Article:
Telco reseller publishes nearly 4,000 silent numbers

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Telco reseller publishes nearly 4,000 silent numbers

Telecommunications reseller Southern Phone accidentally published the names, numbers and addresses of 3854 silent line customers last year, an ACMA investigation has revealed.

The communications watchdog found the company had inadvertently removed the silent number classification when it uploaded the customer data to the Integrated Public Number Database (IPND) between 18 March and 24 July last year.

As a result, the personal details of some of the silent line customers ended up being published in hard copy editions of local phone directories.

“Failure by a telco provider to honour a customer’s request for a silent number is an issue that the ACMA takes very seriously, particularly given that such requests often arise from concerns over personal safety,” ACMA Chairman Chris Chapman said in a statement.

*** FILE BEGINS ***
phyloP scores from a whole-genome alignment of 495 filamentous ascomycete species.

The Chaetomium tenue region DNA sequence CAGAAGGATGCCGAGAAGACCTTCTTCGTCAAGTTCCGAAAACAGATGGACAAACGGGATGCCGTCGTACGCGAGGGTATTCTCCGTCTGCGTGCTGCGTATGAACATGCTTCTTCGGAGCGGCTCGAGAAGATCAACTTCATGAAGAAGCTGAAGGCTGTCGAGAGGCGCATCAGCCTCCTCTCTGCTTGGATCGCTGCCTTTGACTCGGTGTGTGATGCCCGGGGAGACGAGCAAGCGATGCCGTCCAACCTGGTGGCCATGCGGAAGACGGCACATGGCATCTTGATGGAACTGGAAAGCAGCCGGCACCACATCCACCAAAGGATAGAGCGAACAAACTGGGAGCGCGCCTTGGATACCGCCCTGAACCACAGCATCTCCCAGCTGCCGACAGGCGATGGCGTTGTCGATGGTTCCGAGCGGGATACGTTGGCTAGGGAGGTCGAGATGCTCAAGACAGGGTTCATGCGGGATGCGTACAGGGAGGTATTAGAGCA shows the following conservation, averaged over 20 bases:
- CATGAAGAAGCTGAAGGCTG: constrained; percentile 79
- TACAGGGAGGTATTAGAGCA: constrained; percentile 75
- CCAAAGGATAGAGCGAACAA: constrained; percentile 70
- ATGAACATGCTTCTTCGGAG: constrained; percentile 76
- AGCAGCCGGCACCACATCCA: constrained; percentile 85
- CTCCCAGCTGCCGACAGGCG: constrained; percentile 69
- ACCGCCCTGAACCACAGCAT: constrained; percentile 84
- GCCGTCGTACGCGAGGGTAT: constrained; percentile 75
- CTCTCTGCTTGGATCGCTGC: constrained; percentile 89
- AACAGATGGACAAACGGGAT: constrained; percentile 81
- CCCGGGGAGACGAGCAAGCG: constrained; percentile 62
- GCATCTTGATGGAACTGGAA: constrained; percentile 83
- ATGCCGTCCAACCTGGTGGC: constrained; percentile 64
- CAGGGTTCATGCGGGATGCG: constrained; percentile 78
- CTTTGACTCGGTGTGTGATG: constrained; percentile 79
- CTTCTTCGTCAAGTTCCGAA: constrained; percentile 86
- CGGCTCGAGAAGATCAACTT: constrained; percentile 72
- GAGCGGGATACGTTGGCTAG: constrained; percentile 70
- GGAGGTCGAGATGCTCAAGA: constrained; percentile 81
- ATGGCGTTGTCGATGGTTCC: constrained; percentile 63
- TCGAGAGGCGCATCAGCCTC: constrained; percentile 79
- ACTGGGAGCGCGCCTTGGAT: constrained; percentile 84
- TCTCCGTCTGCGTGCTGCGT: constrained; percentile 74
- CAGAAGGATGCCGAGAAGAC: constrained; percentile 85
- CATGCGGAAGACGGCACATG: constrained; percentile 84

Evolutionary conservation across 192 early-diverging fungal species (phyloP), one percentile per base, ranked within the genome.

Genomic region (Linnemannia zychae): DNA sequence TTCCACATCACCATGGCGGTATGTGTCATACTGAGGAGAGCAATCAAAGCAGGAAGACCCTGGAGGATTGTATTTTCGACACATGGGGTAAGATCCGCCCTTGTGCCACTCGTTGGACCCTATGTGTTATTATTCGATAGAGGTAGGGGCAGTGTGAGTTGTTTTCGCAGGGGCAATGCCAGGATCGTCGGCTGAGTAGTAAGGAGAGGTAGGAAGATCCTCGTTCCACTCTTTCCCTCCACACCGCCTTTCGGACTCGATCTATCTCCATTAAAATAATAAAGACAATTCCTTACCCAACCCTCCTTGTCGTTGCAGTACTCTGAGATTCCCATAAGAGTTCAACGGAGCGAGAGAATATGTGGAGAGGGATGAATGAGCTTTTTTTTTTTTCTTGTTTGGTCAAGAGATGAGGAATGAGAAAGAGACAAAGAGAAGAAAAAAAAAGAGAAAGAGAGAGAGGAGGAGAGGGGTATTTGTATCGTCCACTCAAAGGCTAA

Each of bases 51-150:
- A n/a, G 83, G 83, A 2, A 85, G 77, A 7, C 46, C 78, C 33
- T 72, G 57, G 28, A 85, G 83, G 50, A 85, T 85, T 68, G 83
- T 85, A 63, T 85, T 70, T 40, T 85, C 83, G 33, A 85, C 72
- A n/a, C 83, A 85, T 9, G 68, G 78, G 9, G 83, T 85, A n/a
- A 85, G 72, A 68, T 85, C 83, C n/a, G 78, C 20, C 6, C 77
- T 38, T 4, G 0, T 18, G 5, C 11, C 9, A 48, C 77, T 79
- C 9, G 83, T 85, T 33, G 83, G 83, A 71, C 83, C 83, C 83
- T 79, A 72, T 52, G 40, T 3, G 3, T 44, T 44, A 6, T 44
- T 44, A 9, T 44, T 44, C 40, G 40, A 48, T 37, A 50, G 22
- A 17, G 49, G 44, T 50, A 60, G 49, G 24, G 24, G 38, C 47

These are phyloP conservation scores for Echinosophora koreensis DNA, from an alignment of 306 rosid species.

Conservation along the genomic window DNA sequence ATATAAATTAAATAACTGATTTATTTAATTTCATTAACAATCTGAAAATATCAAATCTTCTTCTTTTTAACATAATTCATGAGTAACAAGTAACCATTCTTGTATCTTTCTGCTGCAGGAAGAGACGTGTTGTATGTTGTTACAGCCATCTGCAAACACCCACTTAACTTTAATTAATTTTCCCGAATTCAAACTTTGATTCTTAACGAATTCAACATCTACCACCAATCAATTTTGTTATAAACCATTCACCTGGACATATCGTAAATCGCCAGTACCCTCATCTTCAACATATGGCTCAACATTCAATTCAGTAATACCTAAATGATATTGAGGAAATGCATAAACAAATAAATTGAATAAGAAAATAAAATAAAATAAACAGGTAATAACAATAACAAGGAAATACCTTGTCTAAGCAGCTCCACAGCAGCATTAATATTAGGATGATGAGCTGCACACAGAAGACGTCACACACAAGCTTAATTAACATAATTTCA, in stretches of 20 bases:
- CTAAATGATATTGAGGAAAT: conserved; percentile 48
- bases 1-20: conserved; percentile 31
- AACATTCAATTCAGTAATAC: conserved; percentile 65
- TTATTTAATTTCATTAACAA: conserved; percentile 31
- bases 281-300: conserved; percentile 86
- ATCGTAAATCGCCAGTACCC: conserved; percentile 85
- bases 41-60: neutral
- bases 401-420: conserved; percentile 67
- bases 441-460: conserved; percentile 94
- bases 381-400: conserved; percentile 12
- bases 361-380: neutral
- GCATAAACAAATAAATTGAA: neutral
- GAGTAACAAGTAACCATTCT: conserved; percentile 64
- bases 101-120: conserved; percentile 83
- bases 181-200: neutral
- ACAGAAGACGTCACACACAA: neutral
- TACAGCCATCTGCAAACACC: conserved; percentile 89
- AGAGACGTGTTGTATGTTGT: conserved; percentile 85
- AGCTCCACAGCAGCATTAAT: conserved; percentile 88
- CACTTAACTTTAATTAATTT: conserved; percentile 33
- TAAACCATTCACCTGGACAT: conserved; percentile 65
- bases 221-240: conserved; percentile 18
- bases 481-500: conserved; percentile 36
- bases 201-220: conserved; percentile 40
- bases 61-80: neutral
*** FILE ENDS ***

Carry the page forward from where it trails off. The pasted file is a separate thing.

After discovering the breach, Southern Phone offered the affected customers a free change of number.

ACMA decided to investigate after receiving complaints from two of the affected customers. According to the regulator, the privacy breach contravened parts of the Telecommunications Consumer Protections Code, IPND Industry Code and Telecommunications Act.

Southern Phone has now entered into an enforceable undertaking with ACMA that it will upgrade its data collection, engage an independent auditor to review its processes and introduce a comprehensive training program. Failure to comply with the undertaking could result in legal action against the telco in the Federal Court.

The breach comes after a Sydney judge claimed he had been forced out of his home after Telstra published his privately listed name and address in the White Pages.

Sister publication iTnews has contacted Southern Phone for comment.

ACMA itself is currently subject to a review by the government aimed at determining the future of the agency. Communications Minister Malcolm Turnbull earlier this month said the review would study whether the agency was "fit for purpose" in a "rapidly changing" sector.

The report is scheduled to be presented before the end of the year.

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